Cryptocarya hypospodia F.Muell.
Mueller, F.J.H. von (1865) Fragmenta Phytographiae Australiae 5: 170. Type: In silvis a sinu Rockinghams Bay usque ad flumen Richmonds River.
Spicy odour in the blaze. Yellowish, brittle stripes often visible in the blaze. Lenticels often give the impression of having been forced out of a narrow orifice. A thin cream or pale brown layer generally visible beneath the subrhytidome layer before the first section of the outer blaze.
Twigs fluted, densely clothed in short, tortuous, brown, erect and appressed hairs. Leaf blades about 6.5-24 x 2.5-13.5 cm, green or slightly glaucous on the underside, clothed in short, straight and tortuous, white or pale brown, appressed hairs when young but eventually becoming almost glabrous. Midrib flush with the upper surface. Petioles ridged, flat or channelled on the upper surface. Oil dots just visible with a lens.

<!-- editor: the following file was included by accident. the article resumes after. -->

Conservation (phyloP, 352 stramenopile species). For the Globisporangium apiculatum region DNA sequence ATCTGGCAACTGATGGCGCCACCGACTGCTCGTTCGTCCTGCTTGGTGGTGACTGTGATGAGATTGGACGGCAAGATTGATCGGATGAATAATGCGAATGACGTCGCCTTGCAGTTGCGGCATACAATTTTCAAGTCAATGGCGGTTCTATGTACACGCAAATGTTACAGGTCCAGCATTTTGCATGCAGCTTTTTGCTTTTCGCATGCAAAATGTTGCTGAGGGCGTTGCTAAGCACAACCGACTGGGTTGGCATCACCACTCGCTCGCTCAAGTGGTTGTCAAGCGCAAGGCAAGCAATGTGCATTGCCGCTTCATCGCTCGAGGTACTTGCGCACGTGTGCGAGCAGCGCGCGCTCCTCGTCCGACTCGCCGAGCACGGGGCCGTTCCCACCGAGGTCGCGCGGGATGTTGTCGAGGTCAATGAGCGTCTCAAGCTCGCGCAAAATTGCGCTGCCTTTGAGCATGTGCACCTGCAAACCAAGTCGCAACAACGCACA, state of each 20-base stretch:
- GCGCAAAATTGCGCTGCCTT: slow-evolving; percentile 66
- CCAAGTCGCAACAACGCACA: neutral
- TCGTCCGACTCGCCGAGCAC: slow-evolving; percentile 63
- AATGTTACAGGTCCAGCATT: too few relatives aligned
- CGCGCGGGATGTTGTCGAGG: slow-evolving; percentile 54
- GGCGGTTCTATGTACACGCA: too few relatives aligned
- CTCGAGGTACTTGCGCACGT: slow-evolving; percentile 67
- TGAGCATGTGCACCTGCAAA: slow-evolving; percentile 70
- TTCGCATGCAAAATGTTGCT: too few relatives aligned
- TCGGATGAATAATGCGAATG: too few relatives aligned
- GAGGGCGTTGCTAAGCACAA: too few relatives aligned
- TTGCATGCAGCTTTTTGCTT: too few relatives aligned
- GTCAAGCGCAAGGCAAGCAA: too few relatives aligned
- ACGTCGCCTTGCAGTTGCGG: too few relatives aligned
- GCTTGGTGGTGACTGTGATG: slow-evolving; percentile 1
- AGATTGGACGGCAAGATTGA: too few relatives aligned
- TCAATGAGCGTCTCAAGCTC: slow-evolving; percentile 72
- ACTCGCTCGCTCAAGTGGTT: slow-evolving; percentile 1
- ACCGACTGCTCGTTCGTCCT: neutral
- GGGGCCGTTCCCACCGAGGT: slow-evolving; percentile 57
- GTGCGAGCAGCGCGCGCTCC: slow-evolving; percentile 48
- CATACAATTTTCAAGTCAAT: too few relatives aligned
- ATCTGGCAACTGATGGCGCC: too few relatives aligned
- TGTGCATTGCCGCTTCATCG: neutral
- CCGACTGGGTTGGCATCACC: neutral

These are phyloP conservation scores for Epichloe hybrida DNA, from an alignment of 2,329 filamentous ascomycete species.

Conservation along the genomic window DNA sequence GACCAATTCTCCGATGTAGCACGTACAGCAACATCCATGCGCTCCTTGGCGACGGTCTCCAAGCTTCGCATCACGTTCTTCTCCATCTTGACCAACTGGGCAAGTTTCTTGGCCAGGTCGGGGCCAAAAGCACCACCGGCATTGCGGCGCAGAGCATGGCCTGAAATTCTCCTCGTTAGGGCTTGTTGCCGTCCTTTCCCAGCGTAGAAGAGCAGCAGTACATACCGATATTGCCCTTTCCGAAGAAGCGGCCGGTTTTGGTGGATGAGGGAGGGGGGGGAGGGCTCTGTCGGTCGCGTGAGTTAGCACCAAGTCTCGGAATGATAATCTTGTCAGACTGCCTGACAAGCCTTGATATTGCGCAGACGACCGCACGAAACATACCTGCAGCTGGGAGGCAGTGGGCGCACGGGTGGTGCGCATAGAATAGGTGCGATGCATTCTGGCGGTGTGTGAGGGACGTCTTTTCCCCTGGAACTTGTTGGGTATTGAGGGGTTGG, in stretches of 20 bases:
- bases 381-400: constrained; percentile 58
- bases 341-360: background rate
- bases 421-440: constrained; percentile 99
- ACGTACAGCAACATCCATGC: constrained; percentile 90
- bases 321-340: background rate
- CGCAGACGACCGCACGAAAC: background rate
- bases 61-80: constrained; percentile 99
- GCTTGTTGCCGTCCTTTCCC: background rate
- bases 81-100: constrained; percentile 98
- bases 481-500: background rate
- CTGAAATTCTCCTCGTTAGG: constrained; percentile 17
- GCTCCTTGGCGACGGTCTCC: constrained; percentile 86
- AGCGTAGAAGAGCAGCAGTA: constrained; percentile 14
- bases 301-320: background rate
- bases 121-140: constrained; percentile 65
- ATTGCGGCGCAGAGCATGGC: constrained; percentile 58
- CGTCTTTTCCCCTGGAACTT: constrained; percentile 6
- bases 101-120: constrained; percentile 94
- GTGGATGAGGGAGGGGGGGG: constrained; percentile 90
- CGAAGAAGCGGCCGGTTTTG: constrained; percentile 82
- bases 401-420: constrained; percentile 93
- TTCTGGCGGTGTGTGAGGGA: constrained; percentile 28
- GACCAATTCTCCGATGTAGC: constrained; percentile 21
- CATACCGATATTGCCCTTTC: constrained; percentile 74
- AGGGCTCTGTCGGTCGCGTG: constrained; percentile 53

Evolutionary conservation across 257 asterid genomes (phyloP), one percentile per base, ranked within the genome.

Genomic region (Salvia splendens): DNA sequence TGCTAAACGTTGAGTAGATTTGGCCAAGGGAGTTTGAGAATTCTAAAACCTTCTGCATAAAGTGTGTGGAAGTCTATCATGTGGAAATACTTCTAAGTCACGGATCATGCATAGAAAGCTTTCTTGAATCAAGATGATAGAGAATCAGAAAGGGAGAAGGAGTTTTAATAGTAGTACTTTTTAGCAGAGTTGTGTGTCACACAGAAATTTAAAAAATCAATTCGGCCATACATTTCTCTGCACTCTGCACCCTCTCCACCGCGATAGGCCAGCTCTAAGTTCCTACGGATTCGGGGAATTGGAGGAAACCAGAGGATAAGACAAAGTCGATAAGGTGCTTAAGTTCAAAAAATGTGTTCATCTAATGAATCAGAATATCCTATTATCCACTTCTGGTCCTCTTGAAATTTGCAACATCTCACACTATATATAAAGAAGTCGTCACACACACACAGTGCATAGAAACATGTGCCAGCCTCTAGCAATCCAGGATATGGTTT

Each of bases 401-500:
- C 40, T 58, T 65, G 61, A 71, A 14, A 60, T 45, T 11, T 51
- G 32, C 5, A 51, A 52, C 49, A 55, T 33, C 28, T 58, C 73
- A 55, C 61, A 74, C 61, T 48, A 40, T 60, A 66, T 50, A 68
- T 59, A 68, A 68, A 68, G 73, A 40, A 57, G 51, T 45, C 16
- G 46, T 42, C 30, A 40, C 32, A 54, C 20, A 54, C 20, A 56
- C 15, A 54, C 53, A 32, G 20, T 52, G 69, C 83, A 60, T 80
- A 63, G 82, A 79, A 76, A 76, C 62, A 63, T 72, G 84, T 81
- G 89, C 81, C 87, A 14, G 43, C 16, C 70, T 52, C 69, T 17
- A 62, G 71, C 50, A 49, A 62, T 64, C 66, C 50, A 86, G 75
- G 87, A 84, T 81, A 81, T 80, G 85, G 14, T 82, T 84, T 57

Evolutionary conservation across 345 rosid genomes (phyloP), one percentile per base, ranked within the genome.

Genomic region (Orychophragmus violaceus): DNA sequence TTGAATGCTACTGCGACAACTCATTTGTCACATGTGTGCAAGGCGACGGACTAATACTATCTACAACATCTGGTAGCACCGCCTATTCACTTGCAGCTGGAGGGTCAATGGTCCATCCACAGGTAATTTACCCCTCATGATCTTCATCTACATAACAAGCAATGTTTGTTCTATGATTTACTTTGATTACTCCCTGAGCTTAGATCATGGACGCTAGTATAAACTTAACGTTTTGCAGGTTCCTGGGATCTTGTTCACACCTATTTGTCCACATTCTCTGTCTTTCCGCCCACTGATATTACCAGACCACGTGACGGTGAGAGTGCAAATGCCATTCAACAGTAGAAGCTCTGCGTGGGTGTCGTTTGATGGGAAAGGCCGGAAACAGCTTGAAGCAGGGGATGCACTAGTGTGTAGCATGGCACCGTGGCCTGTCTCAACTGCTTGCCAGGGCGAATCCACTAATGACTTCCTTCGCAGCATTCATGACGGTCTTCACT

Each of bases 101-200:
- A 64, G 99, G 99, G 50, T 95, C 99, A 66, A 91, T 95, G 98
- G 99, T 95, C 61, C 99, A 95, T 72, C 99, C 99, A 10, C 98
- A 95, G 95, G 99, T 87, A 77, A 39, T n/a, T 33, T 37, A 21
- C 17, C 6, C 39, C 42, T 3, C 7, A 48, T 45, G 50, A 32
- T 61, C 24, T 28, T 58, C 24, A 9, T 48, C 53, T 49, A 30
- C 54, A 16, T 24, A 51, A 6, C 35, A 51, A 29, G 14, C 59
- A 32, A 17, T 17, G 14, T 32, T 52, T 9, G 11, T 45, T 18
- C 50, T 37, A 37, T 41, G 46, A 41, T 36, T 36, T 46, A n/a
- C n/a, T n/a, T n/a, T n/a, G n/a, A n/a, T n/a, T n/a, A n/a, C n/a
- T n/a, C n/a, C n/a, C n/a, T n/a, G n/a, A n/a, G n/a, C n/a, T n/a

Inflorescence paniculate, usually exceeding the leaves. Flowers unpleasantly perfumed. Lower half of the perianth tube glabrous or pubescent on the inner surface. Tepals about 1.4-1.9 mm long, pubescent on the outer surface. Ovary usually glabrous, sometimes pubescent towards the apex, style glabrous or sparsely hairy.
First pair of leaves ovate to elliptic, about 28-80 x 20-38 mm, glaucous on the underside. At the tenth leaf stage: leaf blade slightly glaucous on the underside; oil dots very small, visible only with a lens. Terminal bud, stem and petiole densely covered in short brown hairs. Seed germination time 15 to 68 days.
Occurs in NT, CYP, NEQ, CEQ and southwards to south eastern Queensland. Altitudinal range from sea level to 900 m. Grows in well developed rain forest and drier rain forest but particularly common in the gallery forests of CYP and NEQ where its fruits are an important food source for fruit eating birds, particularly pigeons. Also occurs in New Guinea.
Fruit eaten by Cassowaries and Fruit Pigeons. Cooper & Cooper (1994). Food plant for the larval stages of the Blue Triangle, Macleay's Swallowtail, Helenita Blue and Common Oakblue Butterflies. Common & Waterhouse (1981).
This species produces millable logs and the sawn timber is known as Northern Laurel, a useful general purpose timber. Wood specific gravity 0.60-0.68. Hyland (1989).